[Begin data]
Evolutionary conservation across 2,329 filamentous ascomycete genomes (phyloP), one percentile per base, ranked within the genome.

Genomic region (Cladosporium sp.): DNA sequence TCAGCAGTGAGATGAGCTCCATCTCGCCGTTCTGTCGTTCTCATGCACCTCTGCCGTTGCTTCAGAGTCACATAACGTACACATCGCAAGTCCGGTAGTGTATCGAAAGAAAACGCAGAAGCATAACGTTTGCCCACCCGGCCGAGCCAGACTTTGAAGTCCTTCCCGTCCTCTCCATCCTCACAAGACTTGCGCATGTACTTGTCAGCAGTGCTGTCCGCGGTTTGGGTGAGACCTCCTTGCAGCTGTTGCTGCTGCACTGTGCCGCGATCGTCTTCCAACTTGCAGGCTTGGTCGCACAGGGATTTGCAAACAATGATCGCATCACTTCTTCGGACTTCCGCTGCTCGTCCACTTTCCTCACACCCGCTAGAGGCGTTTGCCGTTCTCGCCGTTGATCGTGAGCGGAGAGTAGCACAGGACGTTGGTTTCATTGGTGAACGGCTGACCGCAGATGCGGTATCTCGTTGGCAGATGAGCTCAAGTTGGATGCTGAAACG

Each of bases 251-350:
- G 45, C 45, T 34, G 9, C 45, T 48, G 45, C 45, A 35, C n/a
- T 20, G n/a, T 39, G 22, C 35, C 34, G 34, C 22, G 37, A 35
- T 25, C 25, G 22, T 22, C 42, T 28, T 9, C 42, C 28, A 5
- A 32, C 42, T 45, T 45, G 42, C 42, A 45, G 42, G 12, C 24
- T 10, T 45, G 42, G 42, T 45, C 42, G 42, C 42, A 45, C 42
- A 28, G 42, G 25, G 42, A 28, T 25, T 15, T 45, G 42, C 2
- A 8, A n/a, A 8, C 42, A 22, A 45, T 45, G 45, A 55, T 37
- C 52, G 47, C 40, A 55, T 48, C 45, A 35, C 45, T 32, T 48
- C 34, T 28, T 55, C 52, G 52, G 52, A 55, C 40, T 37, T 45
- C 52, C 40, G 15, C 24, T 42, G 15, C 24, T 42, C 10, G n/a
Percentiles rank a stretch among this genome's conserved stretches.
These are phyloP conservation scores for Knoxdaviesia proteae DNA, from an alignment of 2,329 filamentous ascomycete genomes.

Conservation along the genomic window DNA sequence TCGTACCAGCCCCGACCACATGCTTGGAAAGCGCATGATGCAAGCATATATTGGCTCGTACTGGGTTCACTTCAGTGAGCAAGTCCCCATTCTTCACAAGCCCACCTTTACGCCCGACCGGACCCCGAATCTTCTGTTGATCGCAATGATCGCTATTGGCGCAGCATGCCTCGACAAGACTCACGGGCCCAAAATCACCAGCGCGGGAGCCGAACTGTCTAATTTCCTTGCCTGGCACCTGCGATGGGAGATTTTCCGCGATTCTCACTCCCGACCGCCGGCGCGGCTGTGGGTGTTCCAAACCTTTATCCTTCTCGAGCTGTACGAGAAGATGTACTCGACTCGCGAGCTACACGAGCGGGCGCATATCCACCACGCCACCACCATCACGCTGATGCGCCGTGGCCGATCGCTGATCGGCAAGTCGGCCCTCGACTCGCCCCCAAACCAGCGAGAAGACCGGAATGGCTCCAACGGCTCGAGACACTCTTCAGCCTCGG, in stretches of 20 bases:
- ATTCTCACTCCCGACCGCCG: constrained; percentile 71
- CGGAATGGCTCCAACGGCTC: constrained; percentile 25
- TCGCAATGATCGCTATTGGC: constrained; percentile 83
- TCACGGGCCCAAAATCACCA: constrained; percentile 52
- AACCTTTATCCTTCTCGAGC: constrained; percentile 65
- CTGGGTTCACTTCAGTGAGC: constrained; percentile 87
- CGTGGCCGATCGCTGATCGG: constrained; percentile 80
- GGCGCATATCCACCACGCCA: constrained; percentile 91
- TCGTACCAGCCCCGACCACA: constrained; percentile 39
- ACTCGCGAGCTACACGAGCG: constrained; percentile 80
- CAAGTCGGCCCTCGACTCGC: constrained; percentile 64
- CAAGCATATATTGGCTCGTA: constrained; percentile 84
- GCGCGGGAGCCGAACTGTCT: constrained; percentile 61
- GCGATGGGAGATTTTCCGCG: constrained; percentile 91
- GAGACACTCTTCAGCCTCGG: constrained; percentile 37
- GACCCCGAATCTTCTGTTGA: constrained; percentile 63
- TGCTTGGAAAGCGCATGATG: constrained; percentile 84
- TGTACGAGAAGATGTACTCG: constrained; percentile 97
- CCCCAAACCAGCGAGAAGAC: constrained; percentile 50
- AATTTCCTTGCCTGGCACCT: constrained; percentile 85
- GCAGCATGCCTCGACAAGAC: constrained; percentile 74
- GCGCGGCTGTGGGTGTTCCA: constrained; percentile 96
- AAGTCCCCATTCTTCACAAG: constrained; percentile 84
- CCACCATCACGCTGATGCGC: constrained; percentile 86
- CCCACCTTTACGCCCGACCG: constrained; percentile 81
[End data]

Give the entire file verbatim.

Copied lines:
Evolutionary conservation across 2,329 filamentous ascomycete genomes (phyloP), one percentile per base, ranked within the genome.

Genomic region (Cladosporium sp.): DNA sequence TCAGCAGTGAGATGAGCTCCATCTCGCCGTTCTGTCGTTCTCATGCACCTCTGCCGTTGCTTCAGAGTCACATAACGTACACATCGCAAGTCCGGTAGTGTATCGAAAGAAAACGCAGAAGCATAACGTTTGCCCACCCGGCCGAGCCAGACTTTGAAGTCCTTCCCGTCCTCTCCATCCTCACAAGACTTGCGCATGTACTTGTCAGCAGTGCTGTCCGCGGTTTGGGTGAGACCTCCTTGCAGCTGTTGCTGCTGCACTGTGCCGCGATCGTCTTCCAACTTGCAGGCTTGGTCGCACAGGGATTTGCAAACAATGATCGCATCACTTCTTCGGACTTCCGCTGCTCGTCCACTTTCCTCACACCCGCTAGAGGCGTTTGCCGTTCTCGCCGTTGATCGTGAGCGGAGAGTAGCACAGGACGTTGGTTTCATTGGTGAACGGCTGACCGCAGATGCGGTATCTCGTTGGCAGATGAGCTCAAGTTGGATGCTGAAACG

Each of bases 251-350:
- G 45, C 45, T 34, G 9, C 45, T 48, G 45, C 45, A 35, C n/a
- T 20, G n/a, T 39, G 22, C 35, C 34, G 34, C 22, G 37, A 35
- T 25, C 25, G 22, T 22, C 42, T 28, T 9, C 42, C 28, A 5
- A 32, C 42, T 45, T 45, G 42, C 42, A 45, G 42, G 12, C 24
- T 10, T 45, G 42, G 42, T 45, C 42, G 42, C 42, A 45, C 42
- A 28, G 42, G 25, G 42, A 28, T 25, T 15, T 45, G 42, C 2
- A 8, A n/a, A 8, C 42, A 22, A 45, T 45, G 45, A 55, T 37
- C 52, G 47, C 40, A 55, T 48, C 45, A 35, C 45, T 32, T 48
- C 34, T 28, T 55, C 52, G 52, G 52, A 55, C 40, T 37, T 45
- C 52, C 40, G 15, C 24, T 42, G 15, C 24, T 42, C 10, G n/a
Percentiles rank a stretch among this genome's conserved stretches.
These are phyloP conservation scores for Knoxdaviesia proteae DNA, from an alignment of 2,329 filamentous ascomycete genomes.

Conservation along the genomic window DNA sequence TCGTACCAGCCCCGACCACATGCTTGGAAAGCGCATGATGCAAGCATATATTGGCTCGTACTGGGTTCACTTCAGTGAGCAAGTCCCCATTCTTCACAAGCCCACCTTTACGCCCGACCGGACCCCGAATCTTCTGTTGATCGCAATGATCGCTATTGGCGCAGCATGCCTCGACAAGACTCACGGGCCCAAAATCACCAGCGCGGGAGCCGAACTGTCTAATTTCCTTGCCTGGCACCTGCGATGGGAGATTTTCCGCGATTCTCACTCCCGACCGCCGGCGCGGCTGTGGGTGTTCCAAACCTTTATCCTTCTCGAGCTGTACGAGAAGATGTACTCGACTCGCGAGCTACACGAGCGGGCGCATATCCACCACGCCACCACCATCACGCTGATGCGCCGTGGCCGATCGCTGATCGGCAAGTCGGCCCTCGACTCGCCCCCAAACCAGCGAGAAGACCGGAATGGCTCCAACGGCTCGAGACACTCTTCAGCCTCGG, in stretches of 20 bases:
- ATTCTCACTCCCGACCGCCG: constrained; percentile 71
- CGGAATGGCTCCAACGGCTC: constrained; percentile 25
- TCGCAATGATCGCTATTGGC: constrained; percentile 83
- TCACGGGCCCAAAATCACCA: constrained; percentile 52
- AACCTTTATCCTTCTCGAGC: constrained; percentile 65
- CTGGGTTCACTTCAGTGAGC: constrained; percentile 87
- CGTGGCCGATCGCTGATCGG: constrained; percentile 80
- GGCGCATATCCACCACGCCA: constrained; percentile 91
- TCGTACCAGCCCCGACCACA: constrained; percentile 39
- ACTCGCGAGCTACACGAGCG: constrained; percentile 80
- CAAGTCGGCCCTCGACTCGC: constrained; percentile 64
- CAAGCATATATTGGCTCGTA: constrained; percentile 84
- GCGCGGGAGCCGAACTGTCT: constrained; percentile 61
- GCGATGGGAGATTTTCCGCG: constrained; percentile 91
- GAGACACTCTTCAGCCTCGG: constrained; percentile 37
- GACCCCGAATCTTCTGTTGA: constrained; percentile 63
- TGCTTGGAAAGCGCATGATG: constrained; percentile 84
- TGTACGAGAAGATGTACTCG: constrained; percentile 97
- CCCCAAACCAGCGAGAAGAC: constrained; percentile 50
- AATTTCCTTGCCTGGCACCT: constrained; percentile 85
- GCAGCATGCCTCGACAAGAC: constrained; percentile 74
- GCGCGGCTGTGGGTGTTCCA: constrained; percentile 96
- AAGTCCCCATTCTTCACAAG: constrained; percentile 84
- CCACCATCACGCTGATGCGC: constrained; percentile 86
- CCCACCTTTACGCCCGACCG: constrained; percentile 81